Legal Transplant of Undue Influence: Lost in Translation or a Working Misunderstanding?
University of Oxford – Faculty of Law
(2013) 62 International Comparative Law Quarterly 1-30
Oxford Legal Studies Research Paper No. 32/2013
Is legal transplant possible? The stark bipolarity of a ‘yes’ or ‘no’ answer attracted by such a question is much less interesting and revealing than the question: what shapes the life of legal transplants? The answer to the latter question is contingent on a wide range of variables triggered by the particular transplant; the result can occupy any point along the spectrum from faithful replication to outright rejection. This case study of the transplant of the English doctrine of undue influence into Singaporean law asks why the Singaporean courts have applied the doctrine in family guarantee cases to such divergent effect, when they profess to apply the same law. The answer owes less to grand theories than to a careful examination of the nature of the transplanted law and the relationship between the formal and informal legal orders of the originating and the recipient society raised by the particular transplant.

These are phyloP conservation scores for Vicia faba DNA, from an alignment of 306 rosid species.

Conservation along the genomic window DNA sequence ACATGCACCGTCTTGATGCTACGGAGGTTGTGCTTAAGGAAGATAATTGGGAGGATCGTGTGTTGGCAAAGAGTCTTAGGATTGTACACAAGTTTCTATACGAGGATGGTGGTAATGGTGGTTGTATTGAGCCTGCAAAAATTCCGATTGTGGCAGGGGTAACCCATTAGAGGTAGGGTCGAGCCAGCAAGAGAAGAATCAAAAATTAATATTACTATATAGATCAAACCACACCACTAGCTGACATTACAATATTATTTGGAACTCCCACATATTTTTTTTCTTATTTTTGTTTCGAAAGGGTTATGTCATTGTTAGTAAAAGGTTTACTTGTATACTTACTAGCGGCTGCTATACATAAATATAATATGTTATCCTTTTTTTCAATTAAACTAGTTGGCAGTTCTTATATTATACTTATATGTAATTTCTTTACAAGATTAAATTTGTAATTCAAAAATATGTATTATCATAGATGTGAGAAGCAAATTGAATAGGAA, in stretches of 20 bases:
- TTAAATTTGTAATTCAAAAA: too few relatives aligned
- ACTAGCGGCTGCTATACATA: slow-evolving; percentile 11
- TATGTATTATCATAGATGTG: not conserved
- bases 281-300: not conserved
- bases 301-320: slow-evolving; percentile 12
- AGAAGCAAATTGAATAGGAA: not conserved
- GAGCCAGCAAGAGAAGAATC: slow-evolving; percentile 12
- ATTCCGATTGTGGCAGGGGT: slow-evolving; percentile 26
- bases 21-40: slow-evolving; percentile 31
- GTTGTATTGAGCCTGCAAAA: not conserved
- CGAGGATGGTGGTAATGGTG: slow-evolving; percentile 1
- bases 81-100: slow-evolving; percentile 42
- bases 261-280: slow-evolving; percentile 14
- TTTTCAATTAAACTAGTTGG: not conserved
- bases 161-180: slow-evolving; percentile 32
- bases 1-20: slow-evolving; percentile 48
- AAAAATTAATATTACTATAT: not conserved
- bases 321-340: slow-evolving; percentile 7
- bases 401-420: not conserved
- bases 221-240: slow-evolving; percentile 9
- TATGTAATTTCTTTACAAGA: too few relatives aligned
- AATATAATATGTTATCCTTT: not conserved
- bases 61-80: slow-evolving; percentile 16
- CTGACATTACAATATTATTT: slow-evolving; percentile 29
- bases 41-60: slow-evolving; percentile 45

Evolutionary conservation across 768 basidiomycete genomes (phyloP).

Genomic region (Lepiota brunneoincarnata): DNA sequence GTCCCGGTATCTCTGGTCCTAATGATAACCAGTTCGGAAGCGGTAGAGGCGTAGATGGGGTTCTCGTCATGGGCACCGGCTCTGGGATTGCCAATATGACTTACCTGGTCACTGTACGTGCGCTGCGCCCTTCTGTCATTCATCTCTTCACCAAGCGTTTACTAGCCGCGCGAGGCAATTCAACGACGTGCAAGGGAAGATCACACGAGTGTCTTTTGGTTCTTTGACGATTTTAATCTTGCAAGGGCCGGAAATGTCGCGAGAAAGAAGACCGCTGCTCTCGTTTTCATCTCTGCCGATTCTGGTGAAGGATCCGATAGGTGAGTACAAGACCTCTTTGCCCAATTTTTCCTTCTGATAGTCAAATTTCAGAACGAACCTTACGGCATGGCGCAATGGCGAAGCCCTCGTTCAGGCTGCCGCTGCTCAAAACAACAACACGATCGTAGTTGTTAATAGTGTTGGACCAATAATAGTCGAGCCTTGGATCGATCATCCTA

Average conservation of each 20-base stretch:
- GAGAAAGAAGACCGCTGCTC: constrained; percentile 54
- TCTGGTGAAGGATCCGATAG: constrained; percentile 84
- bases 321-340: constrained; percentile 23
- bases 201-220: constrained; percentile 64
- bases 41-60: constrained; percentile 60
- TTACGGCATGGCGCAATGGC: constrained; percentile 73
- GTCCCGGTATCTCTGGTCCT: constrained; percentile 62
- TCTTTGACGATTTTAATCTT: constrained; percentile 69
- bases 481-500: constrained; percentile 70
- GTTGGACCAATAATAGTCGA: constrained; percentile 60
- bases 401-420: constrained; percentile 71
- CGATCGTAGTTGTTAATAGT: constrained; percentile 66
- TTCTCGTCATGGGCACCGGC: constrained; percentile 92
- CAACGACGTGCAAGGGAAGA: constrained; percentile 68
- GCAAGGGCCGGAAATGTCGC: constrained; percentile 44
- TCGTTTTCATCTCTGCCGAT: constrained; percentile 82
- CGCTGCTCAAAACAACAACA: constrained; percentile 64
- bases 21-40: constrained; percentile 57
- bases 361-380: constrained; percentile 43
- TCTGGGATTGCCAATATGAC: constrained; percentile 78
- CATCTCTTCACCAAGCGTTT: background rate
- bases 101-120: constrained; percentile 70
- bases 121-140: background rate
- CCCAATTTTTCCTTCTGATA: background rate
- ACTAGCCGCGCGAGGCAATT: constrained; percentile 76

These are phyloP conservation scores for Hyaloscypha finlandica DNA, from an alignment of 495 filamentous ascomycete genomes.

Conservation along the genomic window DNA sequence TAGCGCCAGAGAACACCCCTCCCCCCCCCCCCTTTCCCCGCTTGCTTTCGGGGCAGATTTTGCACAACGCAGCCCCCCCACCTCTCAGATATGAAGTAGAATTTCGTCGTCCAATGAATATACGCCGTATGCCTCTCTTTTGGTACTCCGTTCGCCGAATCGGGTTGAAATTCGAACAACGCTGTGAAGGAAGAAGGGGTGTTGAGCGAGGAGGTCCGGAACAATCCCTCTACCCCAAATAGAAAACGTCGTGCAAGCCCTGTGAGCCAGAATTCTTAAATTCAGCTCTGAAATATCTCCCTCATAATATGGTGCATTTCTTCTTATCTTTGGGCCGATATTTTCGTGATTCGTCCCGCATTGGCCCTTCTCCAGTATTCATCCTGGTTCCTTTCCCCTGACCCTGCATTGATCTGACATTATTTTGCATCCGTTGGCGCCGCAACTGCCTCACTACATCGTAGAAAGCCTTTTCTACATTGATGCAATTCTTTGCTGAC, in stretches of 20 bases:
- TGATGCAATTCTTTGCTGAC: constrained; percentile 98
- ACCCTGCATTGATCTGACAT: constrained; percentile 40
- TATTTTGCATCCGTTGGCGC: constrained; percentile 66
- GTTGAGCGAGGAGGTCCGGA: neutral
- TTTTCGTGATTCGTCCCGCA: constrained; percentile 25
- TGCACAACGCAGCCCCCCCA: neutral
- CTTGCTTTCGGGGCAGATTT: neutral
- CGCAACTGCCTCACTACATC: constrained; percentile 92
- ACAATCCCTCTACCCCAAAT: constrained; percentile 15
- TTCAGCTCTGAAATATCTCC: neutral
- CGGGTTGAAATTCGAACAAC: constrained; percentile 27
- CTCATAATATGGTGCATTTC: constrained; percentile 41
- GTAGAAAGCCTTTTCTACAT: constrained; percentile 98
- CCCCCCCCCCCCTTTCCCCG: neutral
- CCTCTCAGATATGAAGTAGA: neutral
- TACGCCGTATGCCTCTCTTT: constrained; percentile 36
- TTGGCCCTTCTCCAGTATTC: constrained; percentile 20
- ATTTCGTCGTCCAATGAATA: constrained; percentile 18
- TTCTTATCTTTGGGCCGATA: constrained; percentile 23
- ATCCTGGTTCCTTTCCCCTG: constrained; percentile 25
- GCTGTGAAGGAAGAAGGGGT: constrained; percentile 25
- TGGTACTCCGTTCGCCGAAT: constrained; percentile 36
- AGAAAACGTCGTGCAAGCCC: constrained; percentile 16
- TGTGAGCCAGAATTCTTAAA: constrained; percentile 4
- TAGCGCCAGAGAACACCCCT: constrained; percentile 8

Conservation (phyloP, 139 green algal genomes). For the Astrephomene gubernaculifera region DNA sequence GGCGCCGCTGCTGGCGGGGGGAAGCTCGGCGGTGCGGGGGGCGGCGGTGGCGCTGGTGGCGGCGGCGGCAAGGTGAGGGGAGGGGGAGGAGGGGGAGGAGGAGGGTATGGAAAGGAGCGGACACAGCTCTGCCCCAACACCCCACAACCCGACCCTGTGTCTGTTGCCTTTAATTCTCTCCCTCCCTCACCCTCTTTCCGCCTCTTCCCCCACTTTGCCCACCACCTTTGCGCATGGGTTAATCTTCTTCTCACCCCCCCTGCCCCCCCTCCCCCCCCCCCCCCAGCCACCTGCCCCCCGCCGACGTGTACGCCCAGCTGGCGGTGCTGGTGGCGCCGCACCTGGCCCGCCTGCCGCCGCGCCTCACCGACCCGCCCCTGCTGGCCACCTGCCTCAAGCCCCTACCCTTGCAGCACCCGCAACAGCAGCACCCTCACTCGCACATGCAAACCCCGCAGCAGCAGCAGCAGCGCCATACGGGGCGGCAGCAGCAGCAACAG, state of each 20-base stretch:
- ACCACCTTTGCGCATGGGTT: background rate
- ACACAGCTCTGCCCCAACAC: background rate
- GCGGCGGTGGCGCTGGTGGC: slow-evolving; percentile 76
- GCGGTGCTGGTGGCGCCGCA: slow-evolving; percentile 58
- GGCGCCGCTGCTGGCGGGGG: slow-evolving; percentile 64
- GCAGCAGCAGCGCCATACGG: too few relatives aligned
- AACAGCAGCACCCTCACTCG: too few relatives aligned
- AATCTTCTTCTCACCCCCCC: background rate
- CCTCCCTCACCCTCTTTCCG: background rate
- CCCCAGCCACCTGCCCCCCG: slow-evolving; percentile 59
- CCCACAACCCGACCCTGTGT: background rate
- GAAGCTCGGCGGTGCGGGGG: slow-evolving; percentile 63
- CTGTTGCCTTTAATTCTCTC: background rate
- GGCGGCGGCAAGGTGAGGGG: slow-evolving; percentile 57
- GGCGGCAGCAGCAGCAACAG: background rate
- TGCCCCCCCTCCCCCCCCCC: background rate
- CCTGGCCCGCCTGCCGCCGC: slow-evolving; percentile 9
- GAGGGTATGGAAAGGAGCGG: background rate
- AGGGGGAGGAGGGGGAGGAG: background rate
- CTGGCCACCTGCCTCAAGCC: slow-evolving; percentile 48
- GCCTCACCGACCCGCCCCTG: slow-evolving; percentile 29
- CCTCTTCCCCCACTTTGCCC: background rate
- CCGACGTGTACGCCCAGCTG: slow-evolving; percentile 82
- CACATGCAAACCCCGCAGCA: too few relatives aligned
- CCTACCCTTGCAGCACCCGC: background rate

Accepted Paper Series
Date posted: April 9, 2013
© 2014 Social Science Electronic Publishing, Inc. All Rights Reserved.
This page was processed by apollo3 in 0.500 seconds